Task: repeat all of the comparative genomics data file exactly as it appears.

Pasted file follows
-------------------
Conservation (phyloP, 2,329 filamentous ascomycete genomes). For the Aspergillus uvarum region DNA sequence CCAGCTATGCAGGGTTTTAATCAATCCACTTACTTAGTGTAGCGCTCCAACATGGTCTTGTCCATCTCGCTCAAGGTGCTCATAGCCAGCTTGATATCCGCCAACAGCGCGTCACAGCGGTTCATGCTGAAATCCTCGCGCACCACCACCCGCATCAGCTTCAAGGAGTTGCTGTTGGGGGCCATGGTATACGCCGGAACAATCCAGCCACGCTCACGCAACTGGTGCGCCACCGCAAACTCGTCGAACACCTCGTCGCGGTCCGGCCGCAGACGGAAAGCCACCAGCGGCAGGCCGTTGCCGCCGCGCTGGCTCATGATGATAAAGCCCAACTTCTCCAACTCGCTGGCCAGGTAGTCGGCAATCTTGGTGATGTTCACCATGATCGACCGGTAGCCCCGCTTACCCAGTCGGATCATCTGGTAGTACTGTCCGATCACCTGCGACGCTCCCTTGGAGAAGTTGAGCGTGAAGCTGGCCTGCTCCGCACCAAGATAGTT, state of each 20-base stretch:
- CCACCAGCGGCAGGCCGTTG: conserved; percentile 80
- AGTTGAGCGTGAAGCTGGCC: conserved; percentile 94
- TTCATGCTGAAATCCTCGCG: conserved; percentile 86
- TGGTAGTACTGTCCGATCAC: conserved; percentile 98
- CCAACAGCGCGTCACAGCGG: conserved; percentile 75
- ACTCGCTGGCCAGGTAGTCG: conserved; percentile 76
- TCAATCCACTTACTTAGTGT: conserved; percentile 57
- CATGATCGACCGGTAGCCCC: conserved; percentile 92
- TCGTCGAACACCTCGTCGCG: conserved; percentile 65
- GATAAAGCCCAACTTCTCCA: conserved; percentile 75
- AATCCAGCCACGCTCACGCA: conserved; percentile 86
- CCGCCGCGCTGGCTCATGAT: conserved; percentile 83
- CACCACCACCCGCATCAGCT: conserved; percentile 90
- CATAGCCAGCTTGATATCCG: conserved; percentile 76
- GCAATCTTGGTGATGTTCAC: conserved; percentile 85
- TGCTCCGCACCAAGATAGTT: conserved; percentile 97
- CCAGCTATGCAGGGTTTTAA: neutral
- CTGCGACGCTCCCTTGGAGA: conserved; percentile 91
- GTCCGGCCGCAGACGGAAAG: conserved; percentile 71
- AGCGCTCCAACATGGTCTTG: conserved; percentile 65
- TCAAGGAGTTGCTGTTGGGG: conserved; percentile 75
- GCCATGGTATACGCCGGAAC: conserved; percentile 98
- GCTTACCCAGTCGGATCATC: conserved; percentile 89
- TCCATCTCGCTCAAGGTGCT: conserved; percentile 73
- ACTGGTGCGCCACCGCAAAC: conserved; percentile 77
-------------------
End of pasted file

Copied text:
Conservation (phyloP, 2,329 filamentous ascomycete genomes). For the Aspergillus uvarum region DNA sequence CCAGCTATGCAGGGTTTTAATCAATCCACTTACTTAGTGTAGCGCTCCAACATGGTCTTGTCCATCTCGCTCAAGGTGCTCATAGCCAGCTTGATATCCGCCAACAGCGCGTCACAGCGGTTCATGCTGAAATCCTCGCGCACCACCACCCGCATCAGCTTCAAGGAGTTGCTGTTGGGGGCCATGGTATACGCCGGAACAATCCAGCCACGCTCACGCAACTGGTGCGCCACCGCAAACTCGTCGAACACCTCGTCGCGGTCCGGCCGCAGACGGAAAGCCACCAGCGGCAGGCCGTTGCCGCCGCGCTGGCTCATGATGATAAAGCCCAACTTCTCCAACTCGCTGGCCAGGTAGTCGGCAATCTTGGTGATGTTCACCATGATCGACCGGTAGCCCCGCTTACCCAGTCGGATCATCTGGTAGTACTGTCCGATCACCTGCGACGCTCCCTTGGAGAAGTTGAGCGTGAAGCTGGCCTGCTCCGCACCAAGATAGTT, state of each 20-base stretch:
- CCACCAGCGGCAGGCCGTTG: conserved; percentile 80
- AGTTGAGCGTGAAGCTGGCC: conserved; percentile 94
- TTCATGCTGAAATCCTCGCG: conserved; percentile 86
- TGGTAGTACTGTCCGATCAC: conserved; percentile 98
- CCAACAGCGCGTCACAGCGG: conserved; percentile 75
- ACTCGCTGGCCAGGTAGTCG: conserved; percentile 76
- TCAATCCACTTACTTAGTGT: conserved; percentile 57
- CATGATCGACCGGTAGCCCC: conserved; percentile 92
- TCGTCGAACACCTCGTCGCG: conserved; percentile 65
- GATAAAGCCCAACTTCTCCA: conserved; percentile 75
- AATCCAGCCACGCTCACGCA: conserved; percentile 86
- CCGCCGCGCTGGCTCATGAT: conserved; percentile 83
- CACCACCACCCGCATCAGCT: conserved; percentile 90
- CATAGCCAGCTTGATATCCG: conserved; percentile 76
- GCAATCTTGGTGATGTTCAC: conserved; percentile 85
- TGCTCCGCACCAAGATAGTT: conserved; percentile 97
- CCAGCTATGCAGGGTTTTAA: neutral
- CTGCGACGCTCCCTTGGAGA: conserved; percentile 91
- GTCCGGCCGCAGACGGAAAG: conserved; percentile 71
- AGCGCTCCAACATGGTCTTG: conserved; percentile 65
- TCAAGGAGTTGCTGTTGGGG: conserved; percentile 75
- GCCATGGTATACGCCGGAAC: conserved; percentile 98
- GCTTACCCAGTCGGATCATC: conserved; percentile 89
- TCCATCTCGCTCAAGGTGCT: conserved; percentile 73
- ACTGGTGCGCCACCGCAAAC: conserved; percentile 77